From The Occupation of Uninhabited Spaces, at the Frye Art Museum. Photo courtesy of the Frye Art Museum.

Rob Rhee is a Seattle-based writer, visual artist and self-described rubbernecker—someone who delights in the strangeness and kinship between things that are often overlooked. A sense of openness and curiosity appear to shape his life and practice at all scales, and his work creates specific situations in which we are invited to consider our own relationship to time, space and chance.

Rhee came to sculpture by accident, and with a beginner’s mind. Despite growing up in close proximity to Manhattan’s frenetic visual art scene, it wasn’t until his sophomore year as an English major at Yale that he began experimenting with three-dimensional forms. He took a work-study job as the shop manager for the sculpture department, where he met a welcoming group of new friends and mentors. Faculty members began encouraging him to take sculpture classes, and eventually invited him to sit in on graduate critiques. As his engagement with the medium deepened, he began developing a body of studio work alongside and informed by his writing practice.

The Occupation of Uninhabited Spaces is an ongoing project in which Rhee distributes a series of welded steel cage-like sculptures to gourd farmers, who then place them in their fields. The gourds negotiate these unanticipated boundaries by growing into, around and through them—producing unexpected shapes and points of contact. Once harvested, they dry and eventually harden into their final form, appearing not so much finished as complete. Initially, these sculptures might suggest novel ideas of constraint, or the mediation of a wild process. In truth, humans have a long history of intervening in their growth. Gourds were among the first domesticated plants, and their cultivation over thousands of years is itself a story of artificial selection— and of mankind’s ingenuity shaping nature. The cage and the gourd are part of a situation Rhee sets into motion for us observe as it unfolds. In a recent interview with the Portland Art Museum, he says “…you have the steel structure, and you have the gourd. 

But really the material is neither of those things. It’s actually something that only exists within the time frame of the sculpture, which is the growth… this kind of this material that I never actually touch, but I’m always working with. I don’t necessarily know what it’s going to do, but I know its parameters.”

Much of Rhee’s work is about drawing our attention to activated systems or situations which are then left uncontrolled. In another collection, he explores the relationship between disparate materials by bringing them together within the same vessel to see how they respond to one another. By pouring seaweed alginate and liquid plaster into simple molds, he produces unexpected forms— both adventitious and inherently natural— illustrating a dialogue between the two materials as they interact and negotiate the space together.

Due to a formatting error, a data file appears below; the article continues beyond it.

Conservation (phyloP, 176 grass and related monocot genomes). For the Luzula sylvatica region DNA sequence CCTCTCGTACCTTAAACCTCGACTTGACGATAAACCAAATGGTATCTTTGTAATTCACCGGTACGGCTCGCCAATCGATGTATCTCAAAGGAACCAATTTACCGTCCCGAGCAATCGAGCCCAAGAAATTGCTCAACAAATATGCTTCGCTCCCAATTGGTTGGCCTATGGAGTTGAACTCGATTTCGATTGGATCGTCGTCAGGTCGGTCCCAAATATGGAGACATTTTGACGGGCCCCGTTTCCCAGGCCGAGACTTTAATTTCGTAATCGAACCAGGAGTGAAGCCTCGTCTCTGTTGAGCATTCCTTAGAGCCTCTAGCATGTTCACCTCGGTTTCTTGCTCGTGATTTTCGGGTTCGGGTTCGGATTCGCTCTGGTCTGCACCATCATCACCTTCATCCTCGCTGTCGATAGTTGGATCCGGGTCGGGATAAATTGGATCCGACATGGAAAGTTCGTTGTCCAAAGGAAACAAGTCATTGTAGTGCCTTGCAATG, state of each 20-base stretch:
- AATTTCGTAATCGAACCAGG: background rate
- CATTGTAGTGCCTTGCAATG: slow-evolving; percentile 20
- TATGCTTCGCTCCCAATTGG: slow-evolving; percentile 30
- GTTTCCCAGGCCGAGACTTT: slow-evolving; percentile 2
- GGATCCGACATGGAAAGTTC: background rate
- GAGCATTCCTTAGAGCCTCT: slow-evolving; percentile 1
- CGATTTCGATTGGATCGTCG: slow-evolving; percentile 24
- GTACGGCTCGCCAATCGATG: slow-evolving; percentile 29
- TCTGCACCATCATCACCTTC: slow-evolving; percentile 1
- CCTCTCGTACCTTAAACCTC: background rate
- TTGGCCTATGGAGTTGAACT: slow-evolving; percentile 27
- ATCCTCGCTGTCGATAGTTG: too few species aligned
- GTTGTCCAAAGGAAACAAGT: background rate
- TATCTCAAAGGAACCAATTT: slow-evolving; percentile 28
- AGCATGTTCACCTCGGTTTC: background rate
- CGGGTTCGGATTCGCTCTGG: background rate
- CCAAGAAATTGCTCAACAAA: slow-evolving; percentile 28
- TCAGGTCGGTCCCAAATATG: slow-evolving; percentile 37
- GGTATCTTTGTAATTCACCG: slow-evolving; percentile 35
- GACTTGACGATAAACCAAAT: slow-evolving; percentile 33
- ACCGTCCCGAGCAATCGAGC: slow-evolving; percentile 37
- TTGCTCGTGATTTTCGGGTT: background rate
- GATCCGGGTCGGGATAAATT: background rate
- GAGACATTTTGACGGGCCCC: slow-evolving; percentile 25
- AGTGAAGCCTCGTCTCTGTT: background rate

A selection of pieces from both of these projects are among work currently on display at the Frye Art Museum, in a collaborative exhibition with Francesca Lohmann called Subspontaneous. The exhibition title refers to human influence over a natural process— a nod to both the work of each individual artist and the collaboration itself. To see Rhee and Lohmann’s work side by side in the context of an exhibition is both a rumination on growth and expression within a specific framework, as well as an example of how two separate bodies of work exist the same space together. The result is a wonderfully textured sprawl of tension and flux, harmony and dissonance. Every piece encourages the viewer to consider the innumerable possibilities between form and material— and the diversity of nature itself.

To paraphrase Rhee, his work is about a life and its shape— the growing thing and the things that shape its growth: time, space, chance.  An important message embedded in all of Rhee’s work is to value the encounter. In some sense, finding himself the steward of the wood shop at Yale is not dissimilar to a gourd finding itself within a welded sculpture in a field. Rhee did not set out to be a sculptor any more than his subjects set out to be works of art— but a chance encounter has as much potential to shape a life and trajectory as the most conscious decision, or the most rule-based system. Valuing the encounter teaches us to grow in whatever direction feels right.

The exhibition with Rob Rhee and Francesca Lohman remains on view at the Frye Art Museum in Seattle though April 19, 2020. Contact the museum for current status on when they will re-open.  

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